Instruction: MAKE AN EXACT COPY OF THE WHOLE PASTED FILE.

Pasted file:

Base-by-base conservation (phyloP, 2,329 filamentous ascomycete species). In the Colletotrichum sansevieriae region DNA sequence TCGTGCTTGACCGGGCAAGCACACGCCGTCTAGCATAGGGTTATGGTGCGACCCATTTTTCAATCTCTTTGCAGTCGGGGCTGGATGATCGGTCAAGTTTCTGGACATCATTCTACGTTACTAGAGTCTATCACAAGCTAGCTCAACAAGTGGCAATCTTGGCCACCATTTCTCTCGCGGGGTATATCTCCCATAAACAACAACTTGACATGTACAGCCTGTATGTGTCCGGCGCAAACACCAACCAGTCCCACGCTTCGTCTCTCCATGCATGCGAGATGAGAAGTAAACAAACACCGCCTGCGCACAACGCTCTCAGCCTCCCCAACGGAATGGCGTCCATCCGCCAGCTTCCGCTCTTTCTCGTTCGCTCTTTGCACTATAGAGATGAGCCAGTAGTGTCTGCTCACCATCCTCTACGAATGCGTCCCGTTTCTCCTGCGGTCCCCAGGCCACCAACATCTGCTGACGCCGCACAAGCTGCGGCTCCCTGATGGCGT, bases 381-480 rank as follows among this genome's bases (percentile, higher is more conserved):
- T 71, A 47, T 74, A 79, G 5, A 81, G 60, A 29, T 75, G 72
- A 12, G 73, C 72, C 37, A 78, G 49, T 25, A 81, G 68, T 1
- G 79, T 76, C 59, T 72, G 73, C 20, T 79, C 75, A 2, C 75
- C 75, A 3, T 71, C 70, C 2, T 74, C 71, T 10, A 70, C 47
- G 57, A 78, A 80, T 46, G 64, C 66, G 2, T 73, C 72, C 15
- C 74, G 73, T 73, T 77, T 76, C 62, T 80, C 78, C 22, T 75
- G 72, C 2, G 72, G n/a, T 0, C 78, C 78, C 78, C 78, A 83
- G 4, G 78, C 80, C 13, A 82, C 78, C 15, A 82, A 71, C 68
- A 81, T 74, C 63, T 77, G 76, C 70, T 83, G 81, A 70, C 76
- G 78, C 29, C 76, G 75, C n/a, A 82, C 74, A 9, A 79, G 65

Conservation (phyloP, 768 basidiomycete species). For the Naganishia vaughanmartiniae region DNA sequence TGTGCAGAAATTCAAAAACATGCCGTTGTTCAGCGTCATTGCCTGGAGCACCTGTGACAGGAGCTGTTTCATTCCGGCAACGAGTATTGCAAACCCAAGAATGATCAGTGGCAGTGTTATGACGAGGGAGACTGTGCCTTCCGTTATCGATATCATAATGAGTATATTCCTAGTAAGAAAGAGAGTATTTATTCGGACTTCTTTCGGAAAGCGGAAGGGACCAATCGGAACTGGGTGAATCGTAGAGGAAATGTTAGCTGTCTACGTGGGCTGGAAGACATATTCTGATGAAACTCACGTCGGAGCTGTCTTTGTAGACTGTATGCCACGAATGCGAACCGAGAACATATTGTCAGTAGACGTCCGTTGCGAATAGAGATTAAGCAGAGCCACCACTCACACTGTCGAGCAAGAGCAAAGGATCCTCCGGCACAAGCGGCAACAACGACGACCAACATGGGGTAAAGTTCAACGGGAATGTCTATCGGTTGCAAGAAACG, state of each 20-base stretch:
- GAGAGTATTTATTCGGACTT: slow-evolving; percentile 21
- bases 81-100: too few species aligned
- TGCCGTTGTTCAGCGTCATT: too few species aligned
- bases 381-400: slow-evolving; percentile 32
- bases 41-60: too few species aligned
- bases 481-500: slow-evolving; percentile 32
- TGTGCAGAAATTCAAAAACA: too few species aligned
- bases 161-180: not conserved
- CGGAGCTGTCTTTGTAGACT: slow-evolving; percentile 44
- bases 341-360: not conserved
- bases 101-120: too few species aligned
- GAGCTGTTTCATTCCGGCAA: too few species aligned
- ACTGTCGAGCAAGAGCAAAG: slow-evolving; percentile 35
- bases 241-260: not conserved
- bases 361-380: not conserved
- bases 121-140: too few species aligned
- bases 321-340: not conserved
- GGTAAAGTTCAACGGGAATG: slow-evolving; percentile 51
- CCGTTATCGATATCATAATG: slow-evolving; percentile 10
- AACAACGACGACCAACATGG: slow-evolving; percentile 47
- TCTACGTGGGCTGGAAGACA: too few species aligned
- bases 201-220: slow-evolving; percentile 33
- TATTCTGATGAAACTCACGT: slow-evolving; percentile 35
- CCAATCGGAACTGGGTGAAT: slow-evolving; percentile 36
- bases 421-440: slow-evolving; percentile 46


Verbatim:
Base-by-base conservation (phyloP, 2,329 filamentous ascomycete species). In the Colletotrichum sansevieriae region DNA sequence TCGTGCTTGACCGGGCAAGCACACGCCGTCTAGCATAGGGTTATGGTGCGACCCATTTTTCAATCTCTTTGCAGTCGGGGCTGGATGATCGGTCAAGTTTCTGGACATCATTCTACGTTACTAGAGTCTATCACAAGCTAGCTCAACAAGTGGCAATCTTGGCCACCATTTCTCTCGCGGGGTATATCTCCCATAAACAACAACTTGACATGTACAGCCTGTATGTGTCCGGCGCAAACACCAACCAGTCCCACGCTTCGTCTCTCCATGCATGCGAGATGAGAAGTAAACAAACACCGCCTGCGCACAACGCTCTCAGCCTCCCCAACGGAATGGCGTCCATCCGCCAGCTTCCGCTCTTTCTCGTTCGCTCTTTGCACTATAGAGATGAGCCAGTAGTGTCTGCTCACCATCCTCTACGAATGCGTCCCGTTTCTCCTGCGGTCCCCAGGCCACCAACATCTGCTGACGCCGCACAAGCTGCGGCTCCCTGATGGCGT, bases 381-480 rank as follows among this genome's bases (percentile, higher is more conserved):
- T 71, A 47, T 74, A 79, G 5, A 81, G 60, A 29, T 75, G 72
- A 12, G 73, C 72, C 37, A 78, G 49, T 25, A 81, G 68, T 1
- G 79, T 76, C 59, T 72, G 73, C 20, T 79, C 75, A 2, C 75
- C 75, A 3, T 71, C 70, C 2, T 74, C 71, T 10, A 70, C 47
- G 57, A 78, A 80, T 46, G 64, C 66, G 2, T 73, C 72, C 15
- C 74, G 73, T 73, T 77, T 76, C 62, T 80, C 78, C 22, T 75
- G 72, C 2, G 72, G n/a, T 0, C 78, C 78, C 78, C 78, A 83
- G 4, G 78, C 80, C 13, A 82, C 78, C 15, A 82, A 71, C 68
- A 81, T 74, C 63, T 77, G 76, C 70, T 83, G 81, A 70, C 76
- G 78, C 29, C 76, G 75, C n/a, A 82, C 74, A 9, A 79, G 65

Conservation (phyloP, 768 basidiomycete species). For the Naganishia vaughanmartiniae region DNA sequence TGTGCAGAAATTCAAAAACATGCCGTTGTTCAGCGTCATTGCCTGGAGCACCTGTGACAGGAGCTGTTTCATTCCGGCAACGAGTATTGCAAACCCAAGAATGATCAGTGGCAGTGTTATGACGAGGGAGACTGTGCCTTCCGTTATCGATATCATAATGAGTATATTCCTAGTAAGAAAGAGAGTATTTATTCGGACTTCTTTCGGAAAGCGGAAGGGACCAATCGGAACTGGGTGAATCGTAGAGGAAATGTTAGCTGTCTACGTGGGCTGGAAGACATATTCTGATGAAACTCACGTCGGAGCTGTCTTTGTAGACTGTATGCCACGAATGCGAACCGAGAACATATTGTCAGTAGACGTCCGTTGCGAATAGAGATTAAGCAGAGCCACCACTCACACTGTCGAGCAAGAGCAAAGGATCCTCCGGCACAAGCGGCAACAACGACGACCAACATGGGGTAAAGTTCAACGGGAATGTCTATCGGTTGCAAGAAACG, state of each 20-base stretch:
- GAGAGTATTTATTCGGACTT: slow-evolving; percentile 21
- bases 81-100: too few species aligned
- TGCCGTTGTTCAGCGTCATT: too few species aligned
- bases 381-400: slow-evolving; percentile 32
- bases 41-60: too few species aligned
- bases 481-500: slow-evolving; percentile 32
- TGTGCAGAAATTCAAAAACA: too few species aligned
- bases 161-180: not conserved
- CGGAGCTGTCTTTGTAGACT: slow-evolving; percentile 44
- bases 341-360: not conserved
- bases 101-120: too few species aligned
- GAGCTGTTTCATTCCGGCAA: too few species aligned
- ACTGTCGAGCAAGAGCAAAG: slow-evolving; percentile 35
- bases 241-260: not conserved
- bases 361-380: not conserved
- bases 121-140: too few species aligned
- bases 321-340: not conserved
- GGTAAAGTTCAACGGGAATG: slow-evolving; percentile 51
- CCGTTATCGATATCATAATG: slow-evolving; percentile 10
- AACAACGACGACCAACATGG: slow-evolving; percentile 47
- TCTACGTGGGCTGGAAGACA: too few species aligned
- bases 201-220: slow-evolving; percentile 33
- TATTCTGATGAAACTCACGT: slow-evolving; percentile 35
- CCAATCGGAACTGGGTGAAT: slow-evolving; percentile 36
- bases 421-440: slow-evolving; percentile 46